I guess I actually want to close with an extended part of the fire = relationship metaphor.
People like standing upwind of a fire in the same way that they enjoy hanging out with a couple that is edifying to the group as individuals and as an entity.
People enjoy standing downwind of a fire in the same way that they enjoy watching a couple (consisting of friends) make out in public.
(I'm not sure what your tastes are, but I find it a little....overbearing.)
And, like, eeew.

Wednesday, September 21, 2011


Well, this is odd.

Dear readers, I've got about three or four potential posts sitting on the backburner, but haven't finished any of them. And this afternoon, a complete inspiration popped into my head. So I'm going to tell you about one of the weird things I believe in.

I'll create a tangent first by telling you how the idea arrived.

Today had been kinda busy but not - it wasn't as though I'd been physically exerted. Been a while since my brain's tried juggling china cups and chainsaws though.
I did however manage to get sunburnt. Driver's Arm is forseeable this season, I can safely say.

So, this arvo when I got home, I pulled out a picture I'm working on for Paint/Draw. It's a panoramic landscape sunset thingie, done up in oilstick and turpentine. Usually I work with headphones in, so in they went and away the work went.

The closest-to-complete bit.

This continued until I had a song pop up on the list - called 'Falling Slowly' (by the Frames)

Take this sinking boat and point it home - we've still got time.
Raise your hopeful voice - you have a choice - you've made it now.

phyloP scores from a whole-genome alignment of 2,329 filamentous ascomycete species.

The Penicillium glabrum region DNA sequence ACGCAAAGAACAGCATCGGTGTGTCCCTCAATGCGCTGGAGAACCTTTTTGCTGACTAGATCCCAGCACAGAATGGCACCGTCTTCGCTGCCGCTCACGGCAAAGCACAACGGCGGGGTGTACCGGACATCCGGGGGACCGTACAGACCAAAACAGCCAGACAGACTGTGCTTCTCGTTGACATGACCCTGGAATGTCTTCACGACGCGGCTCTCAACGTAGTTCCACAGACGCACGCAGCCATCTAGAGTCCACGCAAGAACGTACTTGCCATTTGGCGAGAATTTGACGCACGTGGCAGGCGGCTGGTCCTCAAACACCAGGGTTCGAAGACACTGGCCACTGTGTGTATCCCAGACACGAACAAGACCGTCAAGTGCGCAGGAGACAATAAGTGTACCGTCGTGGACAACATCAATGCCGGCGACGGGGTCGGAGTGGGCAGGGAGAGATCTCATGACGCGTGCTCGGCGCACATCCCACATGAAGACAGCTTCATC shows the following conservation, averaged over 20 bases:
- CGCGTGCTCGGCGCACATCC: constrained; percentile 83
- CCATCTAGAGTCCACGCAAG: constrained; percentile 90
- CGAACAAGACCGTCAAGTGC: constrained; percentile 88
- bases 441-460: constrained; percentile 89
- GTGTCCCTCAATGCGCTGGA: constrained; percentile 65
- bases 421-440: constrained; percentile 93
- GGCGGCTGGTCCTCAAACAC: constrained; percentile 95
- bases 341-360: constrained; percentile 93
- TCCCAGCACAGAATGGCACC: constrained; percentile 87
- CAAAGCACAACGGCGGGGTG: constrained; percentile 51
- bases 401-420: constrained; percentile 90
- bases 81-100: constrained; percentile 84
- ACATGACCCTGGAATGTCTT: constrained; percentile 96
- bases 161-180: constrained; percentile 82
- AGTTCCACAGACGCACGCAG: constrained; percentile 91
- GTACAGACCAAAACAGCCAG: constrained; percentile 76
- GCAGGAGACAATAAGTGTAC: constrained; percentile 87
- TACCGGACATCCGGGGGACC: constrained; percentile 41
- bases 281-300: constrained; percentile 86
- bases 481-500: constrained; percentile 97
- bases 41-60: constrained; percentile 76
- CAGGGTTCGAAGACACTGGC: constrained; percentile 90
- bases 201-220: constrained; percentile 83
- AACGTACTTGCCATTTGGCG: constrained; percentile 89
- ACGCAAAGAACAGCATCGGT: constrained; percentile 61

For some reason the word 'choice' stuck out. Not as a Kiwi buzzword, but in terms of the idea itself.
About two or three music tracks later I heard 'The Unwinding Cable Car' (by Anberlin)

Emotive unstable, you're like an unwinding cable car.
Listening for voices, but it's the choices that make us who we are.

Taking it as more than coincidence, I proceeded to drop my iPod onto the slightly turpentine-y surface of my work and began to think about making the concept into a blog post.

Choice has always been a big thing for me.
Well, maybe not always, but it certainly became more important after year 11 English where we looked at Determination versus Determinism. And there are also the countless times I've tuned in to sermons concerning Predestination.
Do we get to choose where we go or not?

As far as that goes, I at least think I know what I'm talking about.
It goes something like, It'll only matter if you let it matter.

What I mean to say is that, we don't know what will happen in the future. So, if things are fated, then that means I was destined to eat porridge this morning. If I get to pick what happens, then that means that I decided against having oatsghurt this morning because I didn't want to eat all of the yoghurt.
Either way, I had porridge.

Still with me?

So, it's like, since I can't see the future, I should still try choosing. If the choice is fated, then that's okay, because I trust the Guy who is writing my fate. It's better than sitting in the kitchen all morning, trying to figure out if I can beat fate by eating tandoori chicken for breakfast (which we don't have, by the way), because then nothing would get done.

At this point, I'd embed a quote from a movie, but finding the exact one is...rather difficult.

There's a part later in the movie where another character (a young boy) tells it to someone else (a fifty-foot tall iron giant) and that's actually the one I wanted.
It's a kids movie, but it's also totally worth watching. It's called The Iron Giant. Go rent it and watch it.

So, as much as I'm choosing, I'm also trusting the one who knows my choices before I do, and trying to choose things that will in turn show what I believe in.

Am I being cryptic?
I'm a Christian. Just sticking the fact out there. Plain and simple. And I believe that God has an awesome plan in store for life.

I guess that having a life directed by this changes things a little.

I get motivated to choose. To decide what I want to be and what I want to do. Where to go.

All the while knowing that if I let God direct my choices, things will work out so much better. But that's never encouraged me to sit still. Because then nothing will change.